Thursday 24 March 2016

Chinese poachers sentenced to 30 years jail in Tanzania

Two Chinese poachers were recently sentenced to 30 years in jail each or ordered to pay a record Sh108.7 billion fine in one of the heaviest sentences aimed at curbing the illegal ivory trade.

The Kisutu Resident Magistrate’s Court found Xu Fujie, 31, and Huang Gin, 51, guilty of illegally possessing 706 pieces of elephants tusks.

They were each ordered to pay Sh 54.3 billion fine or face the lengthy sentence of a whole three decades behind bars.

The jailing of the two is the latest in a series of heavy court judgments that has seen several Chinese and Tanzanians handed long jail sentences. This appears to be a renewed anti-poaching drive.

Magistrate Mkeha also convicted the Chinese of attempting to bribe the police and officers from the wildlife department with Sh30.2 million. For this, they will serve five years in jail, and pay a Sh 1 million fine. However, the Chinese were acquitted of charges of possessing a bullet cartridge.

Magistrate Mkeha said the court had been satisfied with the testimony from nine prosecution witnesses and exhibits. “Considering the evidence adduced in court and the huge loss that the nation has suffered for the killing of 226 elephants, it is obvious the accused are a real threat to the elephant generation within the boundaries of our country,” said the magistrate. Evidence provided by nine prosecution witnesses proved the offence beyond all reasonable doubts, he said.

State lawyers, Faraja Nchimbi and Paul Kadushi, had asked the court to mete out a severe punishment, saying between 2010 and December 2013 a total of 892 elephants were killed in Tanzania’s national parks.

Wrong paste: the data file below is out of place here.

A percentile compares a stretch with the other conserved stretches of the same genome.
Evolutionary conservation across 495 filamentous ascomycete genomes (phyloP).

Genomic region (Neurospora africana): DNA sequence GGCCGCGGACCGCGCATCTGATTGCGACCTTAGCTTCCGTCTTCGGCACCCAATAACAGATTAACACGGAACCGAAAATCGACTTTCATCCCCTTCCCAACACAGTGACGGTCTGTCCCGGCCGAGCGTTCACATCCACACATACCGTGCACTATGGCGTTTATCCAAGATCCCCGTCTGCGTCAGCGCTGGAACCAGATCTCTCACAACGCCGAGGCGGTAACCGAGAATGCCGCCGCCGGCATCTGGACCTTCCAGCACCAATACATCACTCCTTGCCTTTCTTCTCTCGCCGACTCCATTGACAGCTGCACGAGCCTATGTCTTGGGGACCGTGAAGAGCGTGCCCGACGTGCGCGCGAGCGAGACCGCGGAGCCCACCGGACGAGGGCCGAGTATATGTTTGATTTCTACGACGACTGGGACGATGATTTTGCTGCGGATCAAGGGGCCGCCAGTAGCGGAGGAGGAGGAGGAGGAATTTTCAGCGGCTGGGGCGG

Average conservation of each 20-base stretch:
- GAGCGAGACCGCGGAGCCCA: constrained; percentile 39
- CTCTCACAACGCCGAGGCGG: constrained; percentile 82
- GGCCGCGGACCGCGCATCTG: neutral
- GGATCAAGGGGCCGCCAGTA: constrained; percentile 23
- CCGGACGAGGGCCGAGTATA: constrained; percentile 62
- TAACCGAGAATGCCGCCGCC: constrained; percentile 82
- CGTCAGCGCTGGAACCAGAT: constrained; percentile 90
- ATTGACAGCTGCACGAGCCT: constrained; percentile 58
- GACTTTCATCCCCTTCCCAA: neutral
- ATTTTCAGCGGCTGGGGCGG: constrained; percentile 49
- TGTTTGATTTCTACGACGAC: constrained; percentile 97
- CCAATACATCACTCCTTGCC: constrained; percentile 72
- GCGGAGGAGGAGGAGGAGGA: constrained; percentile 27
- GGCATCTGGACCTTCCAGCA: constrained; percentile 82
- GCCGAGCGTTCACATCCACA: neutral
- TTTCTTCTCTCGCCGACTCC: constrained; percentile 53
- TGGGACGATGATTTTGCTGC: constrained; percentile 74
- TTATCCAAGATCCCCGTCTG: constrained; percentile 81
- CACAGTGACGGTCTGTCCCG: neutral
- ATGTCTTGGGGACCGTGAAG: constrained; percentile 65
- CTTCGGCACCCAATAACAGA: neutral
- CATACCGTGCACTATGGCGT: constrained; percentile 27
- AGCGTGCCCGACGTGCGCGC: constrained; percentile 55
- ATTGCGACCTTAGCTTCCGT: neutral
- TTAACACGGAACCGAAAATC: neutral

I do think that last statement is a slight underestimate by about 40000 !

The convicts entered the country in 2010 and stayed for three years until 2013 when they were arrested at Kifaru Street, Mikocheni B in Kinondoni District, Dar es Salaam. The duo posed as garlic importers and marine product exporters. The seized tusks were found in sacks of garlic in the house where the two lived. They had killed, he said, a quarter of all elephants killed in the country between 2010 and 2013.

Mr Nchimbi told the court that there was sufficient reason to believe the two Chinese were ring leaders and financiers of an elephant poaching syndicate in the country. The dramatic arrest of the convicts was led by the then Tourism minister Khamis Kagasheki, who found the tusks cleverly mixed with shell and garlic to avoid suspicion. The tusks the duo were caught with weighed 1.8 tonnes and had an estimated value of $3.1 million (Sh5.4 billion).

Bring back Khamis Kagasheki !

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